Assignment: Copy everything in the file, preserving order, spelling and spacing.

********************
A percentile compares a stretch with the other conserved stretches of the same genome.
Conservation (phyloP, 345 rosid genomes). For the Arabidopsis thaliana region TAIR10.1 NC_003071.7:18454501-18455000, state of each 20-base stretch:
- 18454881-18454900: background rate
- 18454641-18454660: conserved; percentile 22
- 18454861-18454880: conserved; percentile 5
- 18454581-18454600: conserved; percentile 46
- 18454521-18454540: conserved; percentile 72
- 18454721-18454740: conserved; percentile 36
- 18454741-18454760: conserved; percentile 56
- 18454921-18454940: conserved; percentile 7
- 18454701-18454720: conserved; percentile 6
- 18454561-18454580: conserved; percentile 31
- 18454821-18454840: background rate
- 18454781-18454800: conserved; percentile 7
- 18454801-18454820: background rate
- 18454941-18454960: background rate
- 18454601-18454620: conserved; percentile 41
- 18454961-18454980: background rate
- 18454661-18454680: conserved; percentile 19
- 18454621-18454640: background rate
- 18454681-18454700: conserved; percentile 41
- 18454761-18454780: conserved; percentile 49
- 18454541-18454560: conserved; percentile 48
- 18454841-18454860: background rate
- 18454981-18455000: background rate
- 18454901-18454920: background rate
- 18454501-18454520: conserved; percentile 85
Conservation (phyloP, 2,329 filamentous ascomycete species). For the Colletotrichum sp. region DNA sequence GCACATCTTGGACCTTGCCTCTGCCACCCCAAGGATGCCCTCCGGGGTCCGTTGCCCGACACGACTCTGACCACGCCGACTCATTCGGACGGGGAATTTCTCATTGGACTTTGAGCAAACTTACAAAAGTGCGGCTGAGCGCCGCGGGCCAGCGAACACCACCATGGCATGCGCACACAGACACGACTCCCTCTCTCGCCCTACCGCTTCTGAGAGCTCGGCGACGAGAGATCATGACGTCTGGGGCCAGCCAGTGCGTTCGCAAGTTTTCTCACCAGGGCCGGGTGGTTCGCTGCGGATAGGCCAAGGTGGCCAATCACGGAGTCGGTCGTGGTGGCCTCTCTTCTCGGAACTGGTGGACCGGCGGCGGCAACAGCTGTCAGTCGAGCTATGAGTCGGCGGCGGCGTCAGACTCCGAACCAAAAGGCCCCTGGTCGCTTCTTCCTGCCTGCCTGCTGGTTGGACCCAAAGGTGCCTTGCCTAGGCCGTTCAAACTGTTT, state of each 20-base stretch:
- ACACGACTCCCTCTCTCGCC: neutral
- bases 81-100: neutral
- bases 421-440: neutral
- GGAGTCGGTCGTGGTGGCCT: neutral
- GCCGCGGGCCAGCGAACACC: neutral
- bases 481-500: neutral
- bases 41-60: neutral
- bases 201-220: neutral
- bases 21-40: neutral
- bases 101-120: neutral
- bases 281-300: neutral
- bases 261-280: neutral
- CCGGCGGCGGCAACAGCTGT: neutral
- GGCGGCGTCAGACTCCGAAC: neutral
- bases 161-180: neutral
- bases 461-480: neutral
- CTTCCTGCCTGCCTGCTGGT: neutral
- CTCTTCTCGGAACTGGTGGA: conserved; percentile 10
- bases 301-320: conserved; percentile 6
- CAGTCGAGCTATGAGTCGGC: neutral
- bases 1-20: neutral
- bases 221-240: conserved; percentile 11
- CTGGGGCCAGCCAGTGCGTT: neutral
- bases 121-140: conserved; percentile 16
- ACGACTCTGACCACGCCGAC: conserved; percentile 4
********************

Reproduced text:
A percentile compares a stretch with the other conserved stretches of the same genome.
Conservation (phyloP, 345 rosid genomes). For the Arabidopsis thaliana region TAIR10.1 NC_003071.7:18454501-18455000, state of each 20-base stretch:
- 18454881-18454900: background rate
- 18454641-18454660: conserved; percentile 22
- 18454861-18454880: conserved; percentile 5
- 18454581-18454600: conserved; percentile 46
- 18454521-18454540: conserved; percentile 72
- 18454721-18454740: conserved; percentile 36
- 18454741-18454760: conserved; percentile 56
- 18454921-18454940: conserved; percentile 7
- 18454701-18454720: conserved; percentile 6
- 18454561-18454580: conserved; percentile 31
- 18454821-18454840: background rate
- 18454781-18454800: conserved; percentile 7
- 18454801-18454820: background rate
- 18454941-18454960: background rate
- 18454601-18454620: conserved; percentile 41
- 18454961-18454980: background rate
- 18454661-18454680: conserved; percentile 19
- 18454621-18454640: background rate
- 18454681-18454700: conserved; percentile 41
- 18454761-18454780: conserved; percentile 49
- 18454541-18454560: conserved; percentile 48
- 18454841-18454860: background rate
- 18454981-18455000: background rate
- 18454901-18454920: background rate
- 18454501-18454520: conserved; percentile 85
Conservation (phyloP, 2,329 filamentous ascomycete species). For the Colletotrichum sp. region DNA sequence GCACATCTTGGACCTTGCCTCTGCCACCCCAAGGATGCCCTCCGGGGTCCGTTGCCCGACACGACTCTGACCACGCCGACTCATTCGGACGGGGAATTTCTCATTGGACTTTGAGCAAACTTACAAAAGTGCGGCTGAGCGCCGCGGGCCAGCGAACACCACCATGGCATGCGCACACAGACACGACTCCCTCTCTCGCCCTACCGCTTCTGAGAGCTCGGCGACGAGAGATCATGACGTCTGGGGCCAGCCAGTGCGTTCGCAAGTTTTCTCACCAGGGCCGGGTGGTTCGCTGCGGATAGGCCAAGGTGGCCAATCACGGAGTCGGTCGTGGTGGCCTCTCTTCTCGGAACTGGTGGACCGGCGGCGGCAACAGCTGTCAGTCGAGCTATGAGTCGGCGGCGGCGTCAGACTCCGAACCAAAAGGCCCCTGGTCGCTTCTTCCTGCCTGCCTGCTGGTTGGACCCAAAGGTGCCTTGCCTAGGCCGTTCAAACTGTTT, state of each 20-base stretch:
- ACACGACTCCCTCTCTCGCC: neutral
- bases 81-100: neutral
- bases 421-440: neutral
- GGAGTCGGTCGTGGTGGCCT: neutral
- GCCGCGGGCCAGCGAACACC: neutral
- bases 481-500: neutral
- bases 41-60: neutral
- bases 201-220: neutral
- bases 21-40: neutral
- bases 101-120: neutral
- bases 281-300: neutral
- bases 261-280: neutral
- CCGGCGGCGGCAACAGCTGT: neutral
- GGCGGCGTCAGACTCCGAAC: neutral
- bases 161-180: neutral
- bases 461-480: neutral
- CTTCCTGCCTGCCTGCTGGT: neutral
- CTCTTCTCGGAACTGGTGGA: conserved; percentile 10
- bases 301-320: conserved; percentile 6
- CAGTCGAGCTATGAGTCGGC: neutral
- bases 1-20: neutral
- bases 221-240: conserved; percentile 11
- CTGGGGCCAGCCAGTGCGTT: neutral
- bases 121-140: conserved; percentile 16
- ACGACTCTGACCACGCCGAC: conserved; percentile 4